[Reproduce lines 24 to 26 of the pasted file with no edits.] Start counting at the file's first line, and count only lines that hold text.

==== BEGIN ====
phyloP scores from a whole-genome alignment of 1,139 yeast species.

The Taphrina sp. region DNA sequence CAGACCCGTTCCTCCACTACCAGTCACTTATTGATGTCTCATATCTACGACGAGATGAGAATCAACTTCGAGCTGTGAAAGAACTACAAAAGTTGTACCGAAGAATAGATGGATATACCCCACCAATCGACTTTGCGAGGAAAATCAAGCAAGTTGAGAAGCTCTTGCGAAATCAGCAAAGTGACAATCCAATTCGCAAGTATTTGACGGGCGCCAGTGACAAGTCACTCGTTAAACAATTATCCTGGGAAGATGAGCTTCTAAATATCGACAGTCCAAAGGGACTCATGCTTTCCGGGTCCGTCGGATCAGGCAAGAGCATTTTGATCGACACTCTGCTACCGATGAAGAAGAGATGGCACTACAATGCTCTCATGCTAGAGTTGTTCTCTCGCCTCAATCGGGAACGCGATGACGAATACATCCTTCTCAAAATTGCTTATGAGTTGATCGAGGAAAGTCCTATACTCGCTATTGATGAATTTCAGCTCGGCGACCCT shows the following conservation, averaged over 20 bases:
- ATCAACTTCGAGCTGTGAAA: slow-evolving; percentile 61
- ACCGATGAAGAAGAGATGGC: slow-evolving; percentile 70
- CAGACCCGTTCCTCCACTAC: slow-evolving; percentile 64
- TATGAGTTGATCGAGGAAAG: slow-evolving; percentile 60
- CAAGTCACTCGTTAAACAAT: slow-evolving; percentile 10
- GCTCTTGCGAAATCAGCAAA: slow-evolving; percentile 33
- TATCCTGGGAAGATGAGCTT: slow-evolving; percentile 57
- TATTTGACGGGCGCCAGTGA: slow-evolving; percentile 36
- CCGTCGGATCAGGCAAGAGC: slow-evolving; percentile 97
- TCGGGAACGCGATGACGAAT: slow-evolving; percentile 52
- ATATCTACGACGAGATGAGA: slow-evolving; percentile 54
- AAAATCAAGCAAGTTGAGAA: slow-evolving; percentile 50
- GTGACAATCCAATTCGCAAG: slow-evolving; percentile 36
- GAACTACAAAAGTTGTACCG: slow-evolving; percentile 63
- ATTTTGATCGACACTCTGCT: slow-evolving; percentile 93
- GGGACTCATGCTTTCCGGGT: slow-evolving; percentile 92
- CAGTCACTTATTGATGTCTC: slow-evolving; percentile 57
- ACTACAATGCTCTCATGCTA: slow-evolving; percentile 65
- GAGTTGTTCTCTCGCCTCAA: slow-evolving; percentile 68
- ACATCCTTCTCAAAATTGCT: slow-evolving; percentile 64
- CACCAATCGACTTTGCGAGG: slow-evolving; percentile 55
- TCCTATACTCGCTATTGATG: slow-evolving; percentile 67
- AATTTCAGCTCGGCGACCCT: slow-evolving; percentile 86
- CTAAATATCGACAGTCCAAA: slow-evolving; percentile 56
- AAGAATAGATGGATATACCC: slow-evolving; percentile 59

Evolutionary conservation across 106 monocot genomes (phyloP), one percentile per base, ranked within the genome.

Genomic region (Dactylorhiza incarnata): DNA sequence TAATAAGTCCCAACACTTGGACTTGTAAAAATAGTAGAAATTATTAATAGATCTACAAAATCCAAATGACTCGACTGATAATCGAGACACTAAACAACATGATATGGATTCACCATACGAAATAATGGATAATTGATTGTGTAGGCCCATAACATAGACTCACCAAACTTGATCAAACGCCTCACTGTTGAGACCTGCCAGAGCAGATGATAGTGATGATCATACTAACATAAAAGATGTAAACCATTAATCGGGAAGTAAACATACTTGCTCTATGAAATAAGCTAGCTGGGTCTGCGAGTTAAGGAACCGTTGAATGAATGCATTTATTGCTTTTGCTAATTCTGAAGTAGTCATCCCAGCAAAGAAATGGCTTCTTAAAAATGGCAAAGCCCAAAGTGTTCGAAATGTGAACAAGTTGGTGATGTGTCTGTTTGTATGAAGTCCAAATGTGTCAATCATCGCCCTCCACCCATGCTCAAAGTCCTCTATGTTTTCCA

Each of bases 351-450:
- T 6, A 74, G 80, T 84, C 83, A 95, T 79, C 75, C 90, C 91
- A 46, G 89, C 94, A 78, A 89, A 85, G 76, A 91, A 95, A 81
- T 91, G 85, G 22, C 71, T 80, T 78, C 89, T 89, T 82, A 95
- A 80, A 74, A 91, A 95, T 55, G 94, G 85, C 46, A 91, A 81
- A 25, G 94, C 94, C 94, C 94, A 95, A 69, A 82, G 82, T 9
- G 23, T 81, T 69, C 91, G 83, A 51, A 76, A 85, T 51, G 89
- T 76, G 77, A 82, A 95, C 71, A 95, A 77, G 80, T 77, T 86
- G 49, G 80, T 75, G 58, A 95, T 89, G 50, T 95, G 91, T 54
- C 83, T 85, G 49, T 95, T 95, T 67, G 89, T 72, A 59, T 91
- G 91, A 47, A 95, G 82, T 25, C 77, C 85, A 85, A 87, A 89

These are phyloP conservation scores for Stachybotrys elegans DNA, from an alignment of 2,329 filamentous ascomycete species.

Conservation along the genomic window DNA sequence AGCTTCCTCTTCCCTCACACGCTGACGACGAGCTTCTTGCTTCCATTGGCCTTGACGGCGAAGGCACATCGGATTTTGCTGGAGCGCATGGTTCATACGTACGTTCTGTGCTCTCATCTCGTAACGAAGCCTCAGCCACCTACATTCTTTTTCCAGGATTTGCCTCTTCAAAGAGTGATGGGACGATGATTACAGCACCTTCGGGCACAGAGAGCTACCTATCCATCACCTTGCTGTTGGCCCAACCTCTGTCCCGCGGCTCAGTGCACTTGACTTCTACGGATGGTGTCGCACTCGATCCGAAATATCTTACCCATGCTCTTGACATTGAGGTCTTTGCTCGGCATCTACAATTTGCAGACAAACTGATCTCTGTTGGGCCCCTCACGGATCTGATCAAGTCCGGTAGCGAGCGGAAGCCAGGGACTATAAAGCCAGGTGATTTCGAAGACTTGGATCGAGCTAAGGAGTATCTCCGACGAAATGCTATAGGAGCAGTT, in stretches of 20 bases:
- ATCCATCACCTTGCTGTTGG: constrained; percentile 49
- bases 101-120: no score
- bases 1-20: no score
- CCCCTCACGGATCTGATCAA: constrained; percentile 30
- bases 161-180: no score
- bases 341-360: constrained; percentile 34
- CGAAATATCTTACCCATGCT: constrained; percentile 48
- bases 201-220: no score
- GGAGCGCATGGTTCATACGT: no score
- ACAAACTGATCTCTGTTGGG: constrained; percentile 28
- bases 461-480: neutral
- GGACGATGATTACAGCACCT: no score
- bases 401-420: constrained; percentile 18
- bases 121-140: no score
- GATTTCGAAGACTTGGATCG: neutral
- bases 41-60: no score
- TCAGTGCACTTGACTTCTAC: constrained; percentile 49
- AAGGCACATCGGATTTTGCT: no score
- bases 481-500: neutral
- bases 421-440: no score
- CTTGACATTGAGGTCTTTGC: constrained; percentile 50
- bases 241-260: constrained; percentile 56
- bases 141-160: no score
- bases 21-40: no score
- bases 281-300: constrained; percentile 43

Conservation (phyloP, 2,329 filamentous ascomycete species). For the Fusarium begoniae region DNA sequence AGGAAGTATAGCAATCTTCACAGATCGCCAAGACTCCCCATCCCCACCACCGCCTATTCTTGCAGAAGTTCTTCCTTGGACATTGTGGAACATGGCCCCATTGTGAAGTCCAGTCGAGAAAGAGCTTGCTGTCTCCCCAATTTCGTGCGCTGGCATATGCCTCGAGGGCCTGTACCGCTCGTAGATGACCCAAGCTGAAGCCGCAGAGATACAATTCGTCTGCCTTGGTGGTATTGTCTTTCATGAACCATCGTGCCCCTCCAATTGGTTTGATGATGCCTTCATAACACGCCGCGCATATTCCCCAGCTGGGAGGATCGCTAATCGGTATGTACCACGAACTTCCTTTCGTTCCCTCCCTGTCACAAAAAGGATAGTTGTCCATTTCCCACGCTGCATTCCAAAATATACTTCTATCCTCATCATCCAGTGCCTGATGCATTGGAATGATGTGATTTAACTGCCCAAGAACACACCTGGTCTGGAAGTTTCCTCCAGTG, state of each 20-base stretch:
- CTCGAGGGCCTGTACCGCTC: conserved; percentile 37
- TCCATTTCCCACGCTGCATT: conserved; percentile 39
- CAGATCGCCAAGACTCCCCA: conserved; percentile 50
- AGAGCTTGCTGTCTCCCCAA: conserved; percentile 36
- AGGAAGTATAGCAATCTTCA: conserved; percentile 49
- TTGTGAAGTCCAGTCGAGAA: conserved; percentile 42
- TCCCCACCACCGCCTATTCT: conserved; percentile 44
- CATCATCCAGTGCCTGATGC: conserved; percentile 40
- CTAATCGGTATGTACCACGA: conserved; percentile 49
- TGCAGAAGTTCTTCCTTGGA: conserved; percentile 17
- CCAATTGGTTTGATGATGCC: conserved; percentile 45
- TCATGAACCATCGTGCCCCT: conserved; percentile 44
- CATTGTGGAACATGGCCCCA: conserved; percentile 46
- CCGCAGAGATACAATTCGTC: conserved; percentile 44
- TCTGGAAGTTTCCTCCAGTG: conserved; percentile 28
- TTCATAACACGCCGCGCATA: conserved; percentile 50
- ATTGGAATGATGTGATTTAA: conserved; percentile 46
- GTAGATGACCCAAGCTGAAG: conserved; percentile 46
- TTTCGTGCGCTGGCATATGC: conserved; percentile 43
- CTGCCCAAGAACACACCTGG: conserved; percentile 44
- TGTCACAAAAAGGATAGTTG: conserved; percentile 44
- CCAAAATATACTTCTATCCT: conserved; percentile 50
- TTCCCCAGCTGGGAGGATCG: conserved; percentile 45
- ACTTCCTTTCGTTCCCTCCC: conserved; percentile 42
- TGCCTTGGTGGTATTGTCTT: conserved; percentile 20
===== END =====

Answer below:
- TCCTATACTCGCTATTGATG: slow-evolving; percentile 67
- AATTTCAGCTCGGCGACCCT: slow-evolving; percentile 86
- CTAAATATCGACAGTCCAAA: slow-evolving; percentile 56